Composting toilets are a type of wastewater treatment system that use little or no water and generally do not require hookup to a sewer or septic system. They work by providing an enclosed environment that allows the natural process of aerobic decomposition to occur.
People buy composting toilets for many reasons. Some may be looking for an alternative system that alleviates or minimizes the need for water to flush the toilet. Others may be seeking a system that produces finished compost that can be handled without the need for direct discharge to the environment. Whatever your reasons and whatever system you choose, keep one important point in mind — make certain that the system you select will do what it claims.
How can you be sure the composting toilet you purchase will be effective?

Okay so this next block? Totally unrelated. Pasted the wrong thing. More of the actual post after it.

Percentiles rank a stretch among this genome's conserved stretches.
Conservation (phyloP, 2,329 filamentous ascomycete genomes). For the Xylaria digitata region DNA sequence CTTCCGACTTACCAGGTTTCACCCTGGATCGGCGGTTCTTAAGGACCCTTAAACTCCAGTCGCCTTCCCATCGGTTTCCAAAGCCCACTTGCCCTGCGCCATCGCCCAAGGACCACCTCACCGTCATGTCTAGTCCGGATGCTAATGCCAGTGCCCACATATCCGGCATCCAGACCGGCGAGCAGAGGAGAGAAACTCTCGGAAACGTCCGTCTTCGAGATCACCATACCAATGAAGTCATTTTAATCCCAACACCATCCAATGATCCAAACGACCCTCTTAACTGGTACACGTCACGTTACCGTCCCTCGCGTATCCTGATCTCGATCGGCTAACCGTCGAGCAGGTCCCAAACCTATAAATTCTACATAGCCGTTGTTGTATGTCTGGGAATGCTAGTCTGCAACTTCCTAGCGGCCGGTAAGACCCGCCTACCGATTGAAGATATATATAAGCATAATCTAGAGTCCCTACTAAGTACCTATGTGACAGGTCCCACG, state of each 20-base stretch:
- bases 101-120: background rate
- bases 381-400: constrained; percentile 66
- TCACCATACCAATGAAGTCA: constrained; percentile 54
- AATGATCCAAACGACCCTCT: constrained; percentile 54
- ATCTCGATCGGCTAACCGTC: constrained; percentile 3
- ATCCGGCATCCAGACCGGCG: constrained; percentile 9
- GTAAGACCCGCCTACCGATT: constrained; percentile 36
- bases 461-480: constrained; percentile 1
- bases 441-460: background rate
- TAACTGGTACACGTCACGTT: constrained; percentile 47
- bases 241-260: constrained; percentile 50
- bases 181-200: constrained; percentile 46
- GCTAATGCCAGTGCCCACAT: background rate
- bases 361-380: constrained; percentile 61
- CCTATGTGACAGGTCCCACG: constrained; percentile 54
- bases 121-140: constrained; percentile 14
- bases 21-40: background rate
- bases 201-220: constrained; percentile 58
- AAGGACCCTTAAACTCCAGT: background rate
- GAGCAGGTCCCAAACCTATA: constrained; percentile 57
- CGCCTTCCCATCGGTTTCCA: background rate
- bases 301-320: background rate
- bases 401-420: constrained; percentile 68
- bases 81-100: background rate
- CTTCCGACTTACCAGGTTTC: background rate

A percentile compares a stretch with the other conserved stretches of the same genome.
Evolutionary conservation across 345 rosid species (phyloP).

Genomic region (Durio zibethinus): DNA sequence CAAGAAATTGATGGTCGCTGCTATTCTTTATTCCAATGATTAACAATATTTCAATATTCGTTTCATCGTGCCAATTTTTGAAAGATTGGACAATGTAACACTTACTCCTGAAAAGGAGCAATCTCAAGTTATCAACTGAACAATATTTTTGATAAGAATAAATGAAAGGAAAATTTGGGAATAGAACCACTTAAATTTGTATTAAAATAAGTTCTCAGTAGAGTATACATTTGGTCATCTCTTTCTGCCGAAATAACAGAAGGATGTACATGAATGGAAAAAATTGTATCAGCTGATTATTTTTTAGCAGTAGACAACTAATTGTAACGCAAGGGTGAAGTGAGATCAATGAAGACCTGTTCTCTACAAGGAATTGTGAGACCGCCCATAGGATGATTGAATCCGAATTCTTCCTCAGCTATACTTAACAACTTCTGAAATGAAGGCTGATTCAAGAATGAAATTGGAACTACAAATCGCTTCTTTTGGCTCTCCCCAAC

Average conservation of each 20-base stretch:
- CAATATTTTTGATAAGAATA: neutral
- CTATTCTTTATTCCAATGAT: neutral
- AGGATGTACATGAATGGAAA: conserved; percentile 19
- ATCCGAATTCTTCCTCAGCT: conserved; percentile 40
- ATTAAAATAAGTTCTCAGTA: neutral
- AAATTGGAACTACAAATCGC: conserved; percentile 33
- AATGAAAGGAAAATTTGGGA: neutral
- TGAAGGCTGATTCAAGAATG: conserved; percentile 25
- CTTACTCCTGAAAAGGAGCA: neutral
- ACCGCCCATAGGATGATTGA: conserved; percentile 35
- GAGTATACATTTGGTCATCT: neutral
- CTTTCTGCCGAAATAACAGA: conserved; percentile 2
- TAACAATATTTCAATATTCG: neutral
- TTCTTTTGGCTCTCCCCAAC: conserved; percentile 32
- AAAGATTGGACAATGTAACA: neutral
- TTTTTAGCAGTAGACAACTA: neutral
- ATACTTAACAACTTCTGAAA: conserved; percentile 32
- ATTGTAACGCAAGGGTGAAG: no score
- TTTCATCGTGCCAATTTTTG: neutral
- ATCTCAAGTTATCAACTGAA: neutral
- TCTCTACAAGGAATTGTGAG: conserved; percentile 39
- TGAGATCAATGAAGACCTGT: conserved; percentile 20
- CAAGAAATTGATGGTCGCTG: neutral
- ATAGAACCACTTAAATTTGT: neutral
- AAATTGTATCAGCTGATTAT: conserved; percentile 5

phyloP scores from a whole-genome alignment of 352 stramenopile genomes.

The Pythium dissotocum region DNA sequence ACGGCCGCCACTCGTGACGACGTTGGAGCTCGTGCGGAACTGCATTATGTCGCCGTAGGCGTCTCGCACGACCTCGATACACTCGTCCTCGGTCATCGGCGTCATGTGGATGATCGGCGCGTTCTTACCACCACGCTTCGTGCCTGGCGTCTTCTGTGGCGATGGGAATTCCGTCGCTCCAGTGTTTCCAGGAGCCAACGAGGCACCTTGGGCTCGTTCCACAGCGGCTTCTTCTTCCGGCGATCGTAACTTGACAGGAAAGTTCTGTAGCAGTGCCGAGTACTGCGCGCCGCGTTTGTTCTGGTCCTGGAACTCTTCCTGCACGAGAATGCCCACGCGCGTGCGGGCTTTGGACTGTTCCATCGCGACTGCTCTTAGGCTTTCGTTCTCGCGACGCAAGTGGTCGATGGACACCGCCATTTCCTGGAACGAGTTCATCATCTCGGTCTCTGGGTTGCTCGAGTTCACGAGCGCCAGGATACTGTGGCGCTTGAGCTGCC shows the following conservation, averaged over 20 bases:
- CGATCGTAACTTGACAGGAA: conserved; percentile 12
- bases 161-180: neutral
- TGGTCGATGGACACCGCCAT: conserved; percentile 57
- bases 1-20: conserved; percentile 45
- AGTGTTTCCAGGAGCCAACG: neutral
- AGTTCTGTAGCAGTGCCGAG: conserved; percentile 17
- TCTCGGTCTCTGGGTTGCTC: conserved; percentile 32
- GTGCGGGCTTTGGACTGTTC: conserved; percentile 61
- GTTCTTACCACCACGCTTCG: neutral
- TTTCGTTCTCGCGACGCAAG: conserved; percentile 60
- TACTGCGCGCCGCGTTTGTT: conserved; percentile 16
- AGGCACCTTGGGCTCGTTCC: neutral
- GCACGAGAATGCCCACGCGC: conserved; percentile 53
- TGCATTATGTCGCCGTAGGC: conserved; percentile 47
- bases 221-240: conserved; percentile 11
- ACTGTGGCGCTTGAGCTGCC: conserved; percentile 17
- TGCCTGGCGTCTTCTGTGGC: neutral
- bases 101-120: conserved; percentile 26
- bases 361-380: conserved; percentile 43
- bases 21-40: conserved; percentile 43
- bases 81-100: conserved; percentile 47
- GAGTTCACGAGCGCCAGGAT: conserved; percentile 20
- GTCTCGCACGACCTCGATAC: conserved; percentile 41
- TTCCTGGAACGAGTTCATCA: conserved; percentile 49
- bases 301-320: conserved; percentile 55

NSF Certified vs. Meets NSF/ANSI Standards
Composting toilets that are evaluated by NSF International in accordance with NSF/ANSI Standard 41: Non-Liquid Saturated Treatment Systems must do more than just pass a test. NSF-certified systems are verified to meet six requirements:
- The toilet system can handle the stated capacity for an extended period plus occasional overload.
- The toilet system has no offensive odors.
- The composted output has been demonstrated to meet required bacterial content levels.
- Advertising, literature and labeling are not misleading.
- Products undergoing testing are not accessible to the manufacturer.
- Lab test results are confirmed by parallel testing of toilet systems operating in the field.
Look for the NSF Mark
NSF International puts the composting toilet products it certifies through a comprehensive evaluation process, providing assurance that they will perform as claimed. Look for the NSF mark on the product for assurance that your composting toilet is independently certified to meet strict public health standards for design and performance.
For a list of NSF-certified composting toilets, please visit the NSF wastewater products database.